Mexico City architects and design studios have transformed a run-down villa into a design hub for this year’s Design Week Mexico.
“Professionals in architecture, design and interior design are divided between the building’s spaces to turn them into a sample of different styles and trends, as well as a dialogue for creative cohabitation among firms,” said MXTC.
Renovation work was needed to update the home, as many of its rooms had been abandoned long ago and were falling apart. Its rear garden was replanted by Jardín Sustentable and the exterior of the house was painted a fresh coat of green, reflecting the Colour of the Year for 2020 as chosen by many paint companies including Dulux and Behr.
C Cúbica Arquitectos overhauled the central space on the ground floor with a hollow marbled pit and large light overhead. The studio is also the founders of the city’s design festival, and led by architects Andrea Cesarman, Emilio Cabrero and Marco Coello.
Also on the main level is a kitchen and living room designed by Lorena Vieyra of Vieyra Arquitectos, with several designs by Italian brand Cassina. These include upholstered, angular red chairs are by Gerrit Rietveld, a Veliero bookshelf and a leather Scighera sofa.
Adjoining it is a room that Verónica González of VGZ Arquitectura designed like a botanical library. Wood beams and shelves are filled with over 40 species of native Mexican plants.
A spiral stair leads upstairs, in addition to another stairwell painted with bright green steps.
On this level is a bathroom by Lucía and Andrea of Comité de Proyectos, with an oval terrazzo sink at in the middle, and rounded mirrors. Walls are textured cream and made of an ancient stucco from Mayans, called chukum.
Another room on the first storey also has earthen walls and chrome bars by Bernardi + Peschard Arquitectura. A terrace nearby has wood sculptures and sitting areas in a grey palette, created by Olga Hanono.
Another bedroom and living area were designed by GG Arquitectura, while MarqCó by Covadonga Hernandez took over a sitting room next to a rooftop patio with wooden pegs attached to a wall. Another room is coloured in mauve with spikey chandeliers by Studio Panebianco with Studio KAST and Thierry Jeannot.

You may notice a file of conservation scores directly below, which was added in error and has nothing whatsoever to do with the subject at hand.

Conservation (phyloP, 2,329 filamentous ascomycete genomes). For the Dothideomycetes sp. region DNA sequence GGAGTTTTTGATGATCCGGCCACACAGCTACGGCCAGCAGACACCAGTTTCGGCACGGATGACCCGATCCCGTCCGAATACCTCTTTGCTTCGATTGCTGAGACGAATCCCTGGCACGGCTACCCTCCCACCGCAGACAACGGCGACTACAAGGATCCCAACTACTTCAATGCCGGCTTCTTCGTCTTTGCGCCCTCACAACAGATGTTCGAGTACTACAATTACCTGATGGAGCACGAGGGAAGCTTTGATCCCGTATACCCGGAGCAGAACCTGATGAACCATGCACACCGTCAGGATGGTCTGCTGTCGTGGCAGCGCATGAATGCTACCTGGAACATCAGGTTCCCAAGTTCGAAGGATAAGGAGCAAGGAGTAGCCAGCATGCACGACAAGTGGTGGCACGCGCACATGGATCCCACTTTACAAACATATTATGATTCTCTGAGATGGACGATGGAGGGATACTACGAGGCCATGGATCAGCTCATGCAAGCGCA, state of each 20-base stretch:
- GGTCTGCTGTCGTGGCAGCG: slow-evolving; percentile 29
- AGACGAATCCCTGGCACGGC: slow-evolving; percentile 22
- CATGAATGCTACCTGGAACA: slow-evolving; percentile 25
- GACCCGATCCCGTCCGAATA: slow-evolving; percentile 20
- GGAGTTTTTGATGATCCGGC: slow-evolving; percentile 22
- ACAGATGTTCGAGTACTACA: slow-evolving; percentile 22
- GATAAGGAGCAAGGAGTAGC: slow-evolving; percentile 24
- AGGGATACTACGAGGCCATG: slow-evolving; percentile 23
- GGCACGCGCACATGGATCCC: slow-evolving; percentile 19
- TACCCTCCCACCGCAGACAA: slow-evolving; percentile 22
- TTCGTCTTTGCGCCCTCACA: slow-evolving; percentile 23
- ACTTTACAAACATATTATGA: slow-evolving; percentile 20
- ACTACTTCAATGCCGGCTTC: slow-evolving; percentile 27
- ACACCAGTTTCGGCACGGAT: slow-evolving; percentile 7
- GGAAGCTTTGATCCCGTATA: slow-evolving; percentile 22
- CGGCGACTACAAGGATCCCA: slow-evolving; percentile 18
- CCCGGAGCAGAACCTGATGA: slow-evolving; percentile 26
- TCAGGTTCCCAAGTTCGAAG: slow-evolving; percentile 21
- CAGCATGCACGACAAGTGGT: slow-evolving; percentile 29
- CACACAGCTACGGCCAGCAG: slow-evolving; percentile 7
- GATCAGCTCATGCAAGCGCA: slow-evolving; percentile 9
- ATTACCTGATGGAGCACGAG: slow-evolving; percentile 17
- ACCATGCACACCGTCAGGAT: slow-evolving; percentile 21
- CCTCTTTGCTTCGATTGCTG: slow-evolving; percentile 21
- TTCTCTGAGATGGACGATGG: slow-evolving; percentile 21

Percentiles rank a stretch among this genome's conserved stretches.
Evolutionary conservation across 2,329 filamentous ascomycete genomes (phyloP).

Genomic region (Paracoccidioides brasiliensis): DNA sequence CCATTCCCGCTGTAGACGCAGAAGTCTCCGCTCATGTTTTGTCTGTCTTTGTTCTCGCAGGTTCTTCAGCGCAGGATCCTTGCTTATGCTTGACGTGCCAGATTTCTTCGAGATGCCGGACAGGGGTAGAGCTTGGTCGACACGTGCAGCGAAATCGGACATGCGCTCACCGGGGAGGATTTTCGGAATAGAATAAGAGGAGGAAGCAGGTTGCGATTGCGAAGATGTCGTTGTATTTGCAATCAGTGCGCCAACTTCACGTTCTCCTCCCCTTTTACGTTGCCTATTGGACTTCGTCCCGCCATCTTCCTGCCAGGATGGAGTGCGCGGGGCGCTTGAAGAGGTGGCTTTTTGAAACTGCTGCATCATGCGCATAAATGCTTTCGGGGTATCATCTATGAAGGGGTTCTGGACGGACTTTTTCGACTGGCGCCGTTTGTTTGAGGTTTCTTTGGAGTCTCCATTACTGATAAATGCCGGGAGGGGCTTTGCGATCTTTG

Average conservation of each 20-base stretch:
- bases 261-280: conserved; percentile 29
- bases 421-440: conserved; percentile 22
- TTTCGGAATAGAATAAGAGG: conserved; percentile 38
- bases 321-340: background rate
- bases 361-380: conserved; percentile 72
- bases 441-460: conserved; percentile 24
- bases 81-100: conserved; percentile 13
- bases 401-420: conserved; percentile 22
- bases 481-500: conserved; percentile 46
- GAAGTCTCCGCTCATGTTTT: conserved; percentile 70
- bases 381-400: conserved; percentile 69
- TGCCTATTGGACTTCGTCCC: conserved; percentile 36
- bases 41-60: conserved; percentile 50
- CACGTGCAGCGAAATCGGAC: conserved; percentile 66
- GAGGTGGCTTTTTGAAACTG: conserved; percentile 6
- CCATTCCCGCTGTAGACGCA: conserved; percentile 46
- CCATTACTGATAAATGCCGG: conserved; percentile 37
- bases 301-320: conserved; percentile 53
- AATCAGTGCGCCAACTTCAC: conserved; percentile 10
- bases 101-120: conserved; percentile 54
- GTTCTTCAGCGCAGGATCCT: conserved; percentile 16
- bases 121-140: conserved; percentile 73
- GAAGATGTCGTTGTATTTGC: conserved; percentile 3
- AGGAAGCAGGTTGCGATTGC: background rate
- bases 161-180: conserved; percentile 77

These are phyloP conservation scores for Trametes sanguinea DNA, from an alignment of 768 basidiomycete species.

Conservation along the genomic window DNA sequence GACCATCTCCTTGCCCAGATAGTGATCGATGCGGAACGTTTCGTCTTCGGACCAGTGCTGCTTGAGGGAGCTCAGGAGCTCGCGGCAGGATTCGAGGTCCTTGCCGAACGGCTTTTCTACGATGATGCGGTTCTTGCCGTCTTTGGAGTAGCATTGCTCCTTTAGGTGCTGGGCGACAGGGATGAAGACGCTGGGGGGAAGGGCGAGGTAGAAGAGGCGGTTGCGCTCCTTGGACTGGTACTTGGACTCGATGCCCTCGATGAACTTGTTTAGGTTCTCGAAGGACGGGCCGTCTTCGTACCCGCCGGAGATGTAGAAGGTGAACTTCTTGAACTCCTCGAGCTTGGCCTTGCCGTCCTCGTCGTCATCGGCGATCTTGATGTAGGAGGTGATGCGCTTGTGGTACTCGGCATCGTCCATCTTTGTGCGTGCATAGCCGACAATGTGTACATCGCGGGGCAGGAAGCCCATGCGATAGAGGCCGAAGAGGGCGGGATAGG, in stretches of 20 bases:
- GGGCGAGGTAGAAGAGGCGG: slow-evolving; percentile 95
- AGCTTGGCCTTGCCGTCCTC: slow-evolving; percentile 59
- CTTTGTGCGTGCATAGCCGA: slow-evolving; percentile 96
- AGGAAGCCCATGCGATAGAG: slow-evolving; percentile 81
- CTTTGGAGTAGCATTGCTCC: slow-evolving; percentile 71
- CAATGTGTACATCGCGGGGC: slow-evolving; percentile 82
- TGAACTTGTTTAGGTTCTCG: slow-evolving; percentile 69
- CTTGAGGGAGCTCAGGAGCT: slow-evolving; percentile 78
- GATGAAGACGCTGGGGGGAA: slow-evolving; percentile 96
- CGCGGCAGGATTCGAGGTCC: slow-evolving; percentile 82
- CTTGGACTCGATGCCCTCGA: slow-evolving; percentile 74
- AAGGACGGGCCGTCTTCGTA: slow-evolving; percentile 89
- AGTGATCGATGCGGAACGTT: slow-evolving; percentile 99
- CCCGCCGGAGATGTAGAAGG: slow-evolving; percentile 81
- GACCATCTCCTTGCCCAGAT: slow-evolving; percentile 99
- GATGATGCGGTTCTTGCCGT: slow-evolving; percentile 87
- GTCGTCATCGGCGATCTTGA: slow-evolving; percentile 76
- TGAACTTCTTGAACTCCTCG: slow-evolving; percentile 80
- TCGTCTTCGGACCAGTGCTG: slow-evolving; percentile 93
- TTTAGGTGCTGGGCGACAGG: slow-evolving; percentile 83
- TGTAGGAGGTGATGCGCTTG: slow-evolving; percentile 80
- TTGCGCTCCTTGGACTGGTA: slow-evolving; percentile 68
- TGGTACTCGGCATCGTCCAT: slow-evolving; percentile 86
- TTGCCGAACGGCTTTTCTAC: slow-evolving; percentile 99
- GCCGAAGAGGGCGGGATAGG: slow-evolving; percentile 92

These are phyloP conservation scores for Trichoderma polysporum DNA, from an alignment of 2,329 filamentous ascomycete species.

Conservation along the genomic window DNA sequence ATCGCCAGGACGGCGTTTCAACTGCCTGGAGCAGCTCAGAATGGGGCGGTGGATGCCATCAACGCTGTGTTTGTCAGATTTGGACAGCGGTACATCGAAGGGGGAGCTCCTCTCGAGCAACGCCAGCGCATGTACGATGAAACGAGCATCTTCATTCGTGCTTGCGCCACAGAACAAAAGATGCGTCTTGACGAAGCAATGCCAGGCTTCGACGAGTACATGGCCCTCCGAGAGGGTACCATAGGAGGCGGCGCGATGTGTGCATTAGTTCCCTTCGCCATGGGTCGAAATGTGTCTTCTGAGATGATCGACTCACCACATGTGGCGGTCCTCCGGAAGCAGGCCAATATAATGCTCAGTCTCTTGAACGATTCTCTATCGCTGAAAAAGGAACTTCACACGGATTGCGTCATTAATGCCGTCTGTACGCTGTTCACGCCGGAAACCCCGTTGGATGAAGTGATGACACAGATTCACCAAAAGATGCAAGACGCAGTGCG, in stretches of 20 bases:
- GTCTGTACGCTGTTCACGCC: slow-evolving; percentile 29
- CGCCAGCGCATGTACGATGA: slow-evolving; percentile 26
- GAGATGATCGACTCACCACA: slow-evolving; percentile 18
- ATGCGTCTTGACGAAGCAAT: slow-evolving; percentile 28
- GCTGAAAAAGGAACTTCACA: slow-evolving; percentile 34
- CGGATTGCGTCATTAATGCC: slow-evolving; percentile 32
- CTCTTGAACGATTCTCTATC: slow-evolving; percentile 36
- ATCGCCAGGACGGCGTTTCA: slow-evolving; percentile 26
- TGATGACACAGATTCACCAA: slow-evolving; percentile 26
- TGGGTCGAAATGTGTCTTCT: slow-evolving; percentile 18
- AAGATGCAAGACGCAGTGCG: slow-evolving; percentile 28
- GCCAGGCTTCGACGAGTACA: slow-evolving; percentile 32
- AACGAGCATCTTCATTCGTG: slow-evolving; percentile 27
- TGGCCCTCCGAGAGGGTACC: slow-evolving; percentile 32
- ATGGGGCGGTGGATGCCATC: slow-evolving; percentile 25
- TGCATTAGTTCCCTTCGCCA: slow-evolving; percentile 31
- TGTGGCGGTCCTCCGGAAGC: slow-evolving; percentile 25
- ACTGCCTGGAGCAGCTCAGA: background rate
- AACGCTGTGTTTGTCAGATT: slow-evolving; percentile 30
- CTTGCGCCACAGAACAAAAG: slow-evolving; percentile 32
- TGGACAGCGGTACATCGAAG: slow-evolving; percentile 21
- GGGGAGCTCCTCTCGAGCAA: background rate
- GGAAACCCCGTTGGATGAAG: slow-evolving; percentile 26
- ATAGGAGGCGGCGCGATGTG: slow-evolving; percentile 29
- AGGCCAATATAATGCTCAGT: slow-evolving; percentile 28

On the second floor is a room without windows, designed like a courtyard with shimmery orange walls by Raúl de la Cerda Studio. The studio also created a gin lab next to it inspired in the Lost Generation of American writers who lived in Paris in the 1920s.
The room features teal walls painted by local artist Diego Beauroyre, custom velvet seating, marble, glass vessels and mirrors.
“It seeks to create a sensory experience for visitors, where the senses guide you through the aromas of the botanists, music, and the game of finishes, colours and textures taking them to a warm, calm and relaxed environment,” said de la Cerda.
A glass cabinet full of greenery was created by Mexican landscaper Pedro Sanchez and Polen Atelier de Flores florist.
On the top level of the house is a rooftop patio filled with outdoor couches, dining areas and two bars, designed by VA Studio, Legorreta and Alonso Arquitectos.
In addition to these studios, others to partake in Design House include Aplenosol, Ducolab, Anuar Layón, Foam, Grid, Luis Ramírez, Rhyzoma, Studioroca, Taller Maya, Uribekrayer, VFO Arquitectos and VGZ Arquitectura.
In its 11th edition, Design Week Mexico (DWM) is a celebration of local designers, architects and artists in Mexico City, with several events held for their craft to be presented to the public.
This year’s design festival kicked off on 3 October with a party inside Design House, which is located at Aguiar y Seijas 140 in Mexico City’s Lomas de Chapultepec neighbourhood. It will remain open to the public until 27 October.
Other activities at this Design Week Mexico 2019 included two-day festival called Diseño Contenido, or Design Content, where designers showcased new works in shipping containers. Local studio Davidpompa unveiled a slender floor lamp and a small table lamp during the event.
Photography is by Alfonso De Bejar.
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